The protesters in Michigan included a group of militia members wearing military gear and clutching assault rifles. Others waved Confederat­e flags – a souvenir from US history that is increasing­ly decried as racist – and some chanted that Mrs Whitmer should be ‘locked up’.

Critics of the protesters counter there’s no constituti­onal right to endanger other people’s health and safety.

The demonstrat­ors have in fact emboldened counter-demonstrat­ors. In New York, fake body bags, representi­ng medical workers who have died from the virus, were delivered to the Trump Internatio­nal Hotel by protesters angered by the President’s chaotic handling of the crisis.

In Denver, Colorado, hospital and health care workers wearing scrubs and masks blocked a street to horn-honking cars heading for a ‘freedom’ protest.

Widely circulated video footage showed a woman in a stars-andstripes USA shirt hanging out of a car window and haranguing them. ‘Go to China if you want communism,’ she yelled. ‘You can go to work. Why can’t I go to work?’ The protesters tend to be white and working- class, showing off their Trump allegiance with placards supporting the President and red ‘Make America Great Again’ baseball caps.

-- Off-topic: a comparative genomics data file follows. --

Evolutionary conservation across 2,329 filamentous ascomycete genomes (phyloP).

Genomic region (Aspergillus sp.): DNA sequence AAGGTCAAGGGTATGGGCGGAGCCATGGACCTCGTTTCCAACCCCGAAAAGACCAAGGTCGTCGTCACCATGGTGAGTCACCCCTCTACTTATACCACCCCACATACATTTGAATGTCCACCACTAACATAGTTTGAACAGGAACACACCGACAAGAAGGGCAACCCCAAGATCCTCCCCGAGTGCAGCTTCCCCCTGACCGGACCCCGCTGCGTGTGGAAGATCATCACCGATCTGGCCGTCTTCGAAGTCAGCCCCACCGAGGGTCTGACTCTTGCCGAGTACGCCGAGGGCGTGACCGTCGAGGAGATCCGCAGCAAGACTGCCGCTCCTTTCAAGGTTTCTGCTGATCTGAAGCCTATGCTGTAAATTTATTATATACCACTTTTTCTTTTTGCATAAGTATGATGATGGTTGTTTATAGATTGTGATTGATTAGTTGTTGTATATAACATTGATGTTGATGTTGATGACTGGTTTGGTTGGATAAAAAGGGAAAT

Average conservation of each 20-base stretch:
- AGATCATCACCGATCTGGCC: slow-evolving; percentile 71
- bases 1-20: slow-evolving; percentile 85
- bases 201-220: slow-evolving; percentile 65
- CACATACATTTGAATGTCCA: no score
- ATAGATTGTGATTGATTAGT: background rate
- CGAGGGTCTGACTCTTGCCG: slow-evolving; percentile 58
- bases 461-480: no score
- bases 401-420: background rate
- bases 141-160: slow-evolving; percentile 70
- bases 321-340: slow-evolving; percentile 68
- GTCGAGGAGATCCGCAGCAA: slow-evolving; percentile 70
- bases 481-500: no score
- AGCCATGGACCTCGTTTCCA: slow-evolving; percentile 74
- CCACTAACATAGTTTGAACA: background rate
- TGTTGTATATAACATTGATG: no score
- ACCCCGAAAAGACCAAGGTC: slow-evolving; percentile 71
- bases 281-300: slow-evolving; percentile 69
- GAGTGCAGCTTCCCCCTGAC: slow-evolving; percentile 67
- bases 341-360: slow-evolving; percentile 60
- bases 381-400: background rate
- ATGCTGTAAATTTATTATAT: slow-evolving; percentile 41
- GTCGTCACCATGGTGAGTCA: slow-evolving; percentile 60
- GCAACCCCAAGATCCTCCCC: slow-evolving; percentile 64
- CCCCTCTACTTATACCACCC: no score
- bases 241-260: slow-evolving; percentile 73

As the protests spread rapidly, observers say they are increasing­ly being stoked – if not directly organised – by Right-wing groups with an anti-government philosophy that now dismisses social distancing, just as it also rejects vaccinatio­n, as a government plot to control citizens.

The protesters will be encouraged by some states, such as New York and New Jersey, that are already saying they are either over ‘peak’ coronaviru­s infection or close to it.

Their states are generally a long way off reaching the same stage. But how long are their more desperate and defiant citizens prepared to wait?

‘You can smoke grass in Michigan but you can’t mow it,’ complained a protester

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 ??  ?? Rally: Protests in New Hampshire. Top, a masked health worker is confronted by a woman in Denver
Rally: Protests in New Hampshire. Top, a masked health worker is confronted by a woman in Denver